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Charles
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Discussion Starter · #1 · (Edited)
Hi guys, I have a bathroom to do with big glass tile on walls.
I have Felker GB-10 Glass Cutting Blade that should help with smoother cut. If there is better blade please let me know.

I will have to drill 3/4" hole for toilet water supply line. I have nothing for that. I hope you can give me some suggestions what to buy.

I would rather spend a little more for better product that works and lasts.

I assume that only way is to go with diamond hole saw. I bet they are not all equal and not sure if glass is in same category as porcelain tile and stones.

Thanks for you input.. :thumbup: Charles
 

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Isn't there going to be an eschution plate? If so you can simply cut a square hole using the wet saw blade. Cut the 4 lines of the square hole as much as you can then do a X connecting the corners and you should be able to remove the glass and have your square 3/4 hole, the pipe goes through and the eschution will cover it just fine.
 

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Charles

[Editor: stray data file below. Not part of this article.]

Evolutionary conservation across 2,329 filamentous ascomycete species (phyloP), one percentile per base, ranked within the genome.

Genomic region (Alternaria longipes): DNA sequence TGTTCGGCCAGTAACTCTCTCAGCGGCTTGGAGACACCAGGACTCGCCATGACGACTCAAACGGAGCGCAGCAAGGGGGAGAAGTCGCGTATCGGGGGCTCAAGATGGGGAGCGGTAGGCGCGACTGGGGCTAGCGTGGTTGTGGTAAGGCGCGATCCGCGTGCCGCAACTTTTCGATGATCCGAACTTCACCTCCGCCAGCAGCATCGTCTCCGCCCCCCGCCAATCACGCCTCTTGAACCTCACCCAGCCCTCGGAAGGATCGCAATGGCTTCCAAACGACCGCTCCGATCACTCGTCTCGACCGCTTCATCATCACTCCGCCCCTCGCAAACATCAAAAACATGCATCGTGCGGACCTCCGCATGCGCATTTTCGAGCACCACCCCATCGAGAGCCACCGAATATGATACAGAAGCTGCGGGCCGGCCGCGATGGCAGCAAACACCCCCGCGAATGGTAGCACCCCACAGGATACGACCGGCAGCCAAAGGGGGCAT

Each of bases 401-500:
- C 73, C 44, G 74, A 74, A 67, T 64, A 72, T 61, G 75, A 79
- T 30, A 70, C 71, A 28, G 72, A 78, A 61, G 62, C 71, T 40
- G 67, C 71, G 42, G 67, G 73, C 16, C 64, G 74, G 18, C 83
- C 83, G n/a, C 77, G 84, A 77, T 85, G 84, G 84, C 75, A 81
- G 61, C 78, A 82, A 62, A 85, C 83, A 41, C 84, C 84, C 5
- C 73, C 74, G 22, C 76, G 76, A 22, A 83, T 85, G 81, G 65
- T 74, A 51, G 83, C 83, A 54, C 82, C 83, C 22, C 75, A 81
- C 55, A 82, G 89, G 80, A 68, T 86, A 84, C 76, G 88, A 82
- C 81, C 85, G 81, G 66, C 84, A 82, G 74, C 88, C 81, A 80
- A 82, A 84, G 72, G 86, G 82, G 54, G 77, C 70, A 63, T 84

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103 Posts
Discussion Starter · #6 · (Edited)
Glass tile

Hi Mike, yes there will be eschution plate. That is what I do with tile where I have plenty of tile left. I use grinder to do that. I'm not sure if glass tile is as strong as porcelain tile and I thought that diamond hole saw would be safer way to cut the hole. It's big tile and customer will have may be two extra pieces. ( I told them to get more but they are willing to take the risk). I just do not have that much experince with glass tile.


Isn't there going to be an eschution plate? If so you can simply cut a square hole using the wet saw blade. Cut the 4 lines of the square hole as much as you can then do a X connecting the corners and you should be able to remove the glass and have your square 3/4 hole, the pipe goes through and the eschution will cover it just fine.
 

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Charles
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103 Posts
Discussion Starter · #7 ·
Glass tile

Hi Angus, I already have Felker blade that I have used on one of my previous jobs for glass mosaic tile. I could not really tell how good or bad the blade was but I thing I will find out on this job.
I like setup with Dewalt diamond hole saw and water ring. It should do the trick and as they claim it should be good for glass too.
I have noticed that hole saw doesn’t have anything to keep saw in place at the beginning of drilling. Do you use any type of guide or do you just start drilling with slight angle with edge of the hole saw and straighten up the drill once you can keep the saw from running all over the place?
I assume that water ring is just to hold water and there is no way to use it as guide for the saw.
Thanks Charles